"But it's not the billing address?"

"No, the bills go to the PO Box, but FedEx doesn't deliver to PO Boxes, so we get FedEx to deliver to..."

"I'm sorry. We can't do that. We can only send it to the billing address."

"But you've just told me you can't send it to the billing address."

"We don't deliver to PO Boxes."

"So you're saying you can't send me the computer."

"Well, yeah."

"Um. If you don't mind me asking.... Does anyone else in America import Toshiba Librettos?" I figured, if someone else did, I'd call them instead.

"Nope. Just us." He didn't seem perturbed by the question. I guessed he heard it a lot.

"So you're telling me that you won't deliver to PO Boxes, and you can't deliver to the house?"

"Well, how do we know it's your house? You could have stolen a credit card, and this could be a deserted house down the block you want us to deliver to."

"Er, yes, but it's not. It's my house."

"People do it all the time. That's why we only ship to billing addresses."

"Yes, but you won't ship to my billing address, will you? Anyway, you'll have the phone number and the PO Box number. For heaven's sake, I've ordered a thousand things and this is the first time.."

"Hey, this is $3000 of computer equipment you're trying to order! People scam for a lot less than that. You can get phone numbers easy as anything, rent PO Boxes. We don't know this isn't a stolen card."

I thought about pointing out that, for $3000 of computer equipment, I was kind of expecting someone helpful on the other end of the phone. I thought about pointing out that, if it was a brilliant credit card fraud, and the card company approved the transaction, then they won't be out any money. I thought about dusting off the Atari Portfolio and pretending it was a grand retro gesture...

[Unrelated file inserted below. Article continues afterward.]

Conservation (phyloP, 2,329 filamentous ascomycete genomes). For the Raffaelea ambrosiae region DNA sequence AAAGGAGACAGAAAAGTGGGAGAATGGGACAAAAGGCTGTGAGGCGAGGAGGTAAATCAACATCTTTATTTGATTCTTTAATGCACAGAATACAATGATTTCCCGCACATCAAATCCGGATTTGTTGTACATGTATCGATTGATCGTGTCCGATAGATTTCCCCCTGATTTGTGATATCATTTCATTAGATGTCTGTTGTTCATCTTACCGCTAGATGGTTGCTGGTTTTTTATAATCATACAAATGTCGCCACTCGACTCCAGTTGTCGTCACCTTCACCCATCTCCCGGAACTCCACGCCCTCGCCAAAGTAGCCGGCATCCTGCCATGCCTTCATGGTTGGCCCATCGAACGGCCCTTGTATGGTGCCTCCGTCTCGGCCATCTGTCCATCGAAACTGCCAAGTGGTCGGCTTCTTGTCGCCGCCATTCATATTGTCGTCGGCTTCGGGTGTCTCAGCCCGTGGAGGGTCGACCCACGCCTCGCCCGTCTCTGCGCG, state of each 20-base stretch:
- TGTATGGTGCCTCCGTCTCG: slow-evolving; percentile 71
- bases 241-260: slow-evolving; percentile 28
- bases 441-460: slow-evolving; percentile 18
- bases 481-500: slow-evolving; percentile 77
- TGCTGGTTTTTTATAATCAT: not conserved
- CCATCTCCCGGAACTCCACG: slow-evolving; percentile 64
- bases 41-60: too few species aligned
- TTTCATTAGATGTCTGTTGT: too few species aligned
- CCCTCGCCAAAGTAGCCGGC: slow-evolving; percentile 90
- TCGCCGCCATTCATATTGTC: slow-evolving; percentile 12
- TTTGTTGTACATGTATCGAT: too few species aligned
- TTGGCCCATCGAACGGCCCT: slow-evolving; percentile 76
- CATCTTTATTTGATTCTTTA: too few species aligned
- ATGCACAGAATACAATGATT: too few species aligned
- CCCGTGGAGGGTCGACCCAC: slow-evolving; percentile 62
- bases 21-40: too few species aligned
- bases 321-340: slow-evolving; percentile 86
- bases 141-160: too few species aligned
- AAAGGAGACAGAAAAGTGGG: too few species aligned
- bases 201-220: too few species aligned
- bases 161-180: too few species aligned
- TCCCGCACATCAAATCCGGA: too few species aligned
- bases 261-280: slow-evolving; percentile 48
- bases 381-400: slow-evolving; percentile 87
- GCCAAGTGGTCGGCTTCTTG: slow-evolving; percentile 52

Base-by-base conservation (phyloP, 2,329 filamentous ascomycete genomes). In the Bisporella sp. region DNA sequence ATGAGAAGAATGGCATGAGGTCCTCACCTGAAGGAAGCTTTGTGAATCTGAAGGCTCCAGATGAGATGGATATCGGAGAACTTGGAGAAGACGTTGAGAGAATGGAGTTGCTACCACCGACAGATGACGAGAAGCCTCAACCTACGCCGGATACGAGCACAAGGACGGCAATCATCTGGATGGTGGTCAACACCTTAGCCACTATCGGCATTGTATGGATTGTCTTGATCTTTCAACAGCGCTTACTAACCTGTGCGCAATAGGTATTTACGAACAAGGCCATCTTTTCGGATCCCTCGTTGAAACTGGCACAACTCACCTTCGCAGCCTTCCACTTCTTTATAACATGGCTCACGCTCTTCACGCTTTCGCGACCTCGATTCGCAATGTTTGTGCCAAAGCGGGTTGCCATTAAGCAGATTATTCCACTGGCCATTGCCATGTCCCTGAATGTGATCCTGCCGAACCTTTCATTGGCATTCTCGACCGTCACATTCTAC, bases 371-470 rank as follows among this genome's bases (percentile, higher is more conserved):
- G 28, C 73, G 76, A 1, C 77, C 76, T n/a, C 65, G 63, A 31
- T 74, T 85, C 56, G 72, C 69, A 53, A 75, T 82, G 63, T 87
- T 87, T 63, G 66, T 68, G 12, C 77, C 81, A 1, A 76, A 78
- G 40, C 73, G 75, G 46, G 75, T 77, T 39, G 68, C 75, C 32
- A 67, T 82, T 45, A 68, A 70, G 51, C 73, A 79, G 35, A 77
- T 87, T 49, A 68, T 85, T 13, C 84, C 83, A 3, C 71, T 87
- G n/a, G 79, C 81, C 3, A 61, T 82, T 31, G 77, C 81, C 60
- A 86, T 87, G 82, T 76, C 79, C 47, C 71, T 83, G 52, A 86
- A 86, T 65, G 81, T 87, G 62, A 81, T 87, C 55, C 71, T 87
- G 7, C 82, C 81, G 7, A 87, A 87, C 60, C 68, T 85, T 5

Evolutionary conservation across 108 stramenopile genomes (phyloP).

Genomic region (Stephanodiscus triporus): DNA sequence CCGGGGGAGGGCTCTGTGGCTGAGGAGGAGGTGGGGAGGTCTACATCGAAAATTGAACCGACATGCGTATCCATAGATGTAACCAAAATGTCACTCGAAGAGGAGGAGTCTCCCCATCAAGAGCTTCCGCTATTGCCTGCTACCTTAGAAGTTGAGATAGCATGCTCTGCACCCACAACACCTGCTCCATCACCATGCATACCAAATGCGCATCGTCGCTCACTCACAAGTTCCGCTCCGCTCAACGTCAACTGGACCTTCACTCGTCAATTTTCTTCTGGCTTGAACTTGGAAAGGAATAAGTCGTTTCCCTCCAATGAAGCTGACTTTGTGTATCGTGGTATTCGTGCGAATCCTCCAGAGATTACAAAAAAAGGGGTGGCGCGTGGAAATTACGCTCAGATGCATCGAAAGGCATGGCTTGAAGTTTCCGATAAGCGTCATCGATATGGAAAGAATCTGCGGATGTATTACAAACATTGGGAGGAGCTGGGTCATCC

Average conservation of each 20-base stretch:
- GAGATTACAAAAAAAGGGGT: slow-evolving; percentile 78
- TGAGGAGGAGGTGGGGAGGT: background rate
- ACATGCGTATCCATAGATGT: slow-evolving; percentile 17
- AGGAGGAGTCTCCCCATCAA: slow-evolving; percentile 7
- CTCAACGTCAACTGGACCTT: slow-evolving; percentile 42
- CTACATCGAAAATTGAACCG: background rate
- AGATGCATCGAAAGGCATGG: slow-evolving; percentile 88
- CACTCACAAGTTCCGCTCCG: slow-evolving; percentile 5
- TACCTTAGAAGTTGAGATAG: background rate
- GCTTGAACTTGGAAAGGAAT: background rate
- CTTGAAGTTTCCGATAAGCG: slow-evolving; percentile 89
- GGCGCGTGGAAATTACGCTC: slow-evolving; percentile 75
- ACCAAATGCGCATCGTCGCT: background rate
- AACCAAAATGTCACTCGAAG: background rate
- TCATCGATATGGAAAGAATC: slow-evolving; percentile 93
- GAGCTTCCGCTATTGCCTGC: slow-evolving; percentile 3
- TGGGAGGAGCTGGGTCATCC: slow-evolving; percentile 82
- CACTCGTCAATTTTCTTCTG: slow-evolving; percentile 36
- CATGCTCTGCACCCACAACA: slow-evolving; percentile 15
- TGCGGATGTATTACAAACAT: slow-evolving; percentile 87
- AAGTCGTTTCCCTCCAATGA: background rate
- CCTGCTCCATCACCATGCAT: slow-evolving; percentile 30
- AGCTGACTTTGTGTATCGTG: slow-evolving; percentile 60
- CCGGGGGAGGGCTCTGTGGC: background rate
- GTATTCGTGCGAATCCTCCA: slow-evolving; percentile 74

Instead I said "Look, I can't be the first person ever to try and order something who had a PO Box and wanted it shipped to a house address..."

"We can only ship it to a billing address," he said. He had that one down cold. "Or you could do a wire transfer."

I said that that wasn't going to happen. I was getting testy. I've been in the US too long, I suppose -- I'm sort of used to trying to buy goods and services from people who are actively trying to sell them to you. I said there had to be a way for him to sell me a computer and could we please resolve this...

There was a long pause. And then he said, doubtfully, "I guess we could send it by the postal service. They deliver to Post office boxes, don't they?"

I assured him that they did.

And he said, yes, they could do that, he guessed. They couldn't overnight it, but I'd get it by friday, with the US postal service. I said I hoped so. He took the details, said they'd fax me a bill for me to sign and send back to them.

The fax, when it arrived, included a charge for Fedexing the package. I carefully wrote on it "If sending by Fedex please deliver to ... " and the house address, before I faxed it back, not because I was trying to be clever, but because I had a sudden presentiment of the people at the company finding themselves suddenly and unexpectedly unable to get me a little computer, "because Fedex doesn't deliver to PO Boxes".

So I leave on tour in six days. Off to do the Magnetic Fields gigs and then to start signing my way across the States, the UK and Canada. With luck, I'll be keeping up this journal, typing on planes and in cars, and posting it from hotel room phone lines.

And with a lot of luck, I'll be typing it on a Toshiba Libretto L1, and not on an Atari Portfolio. Not even as a grand retro gesture.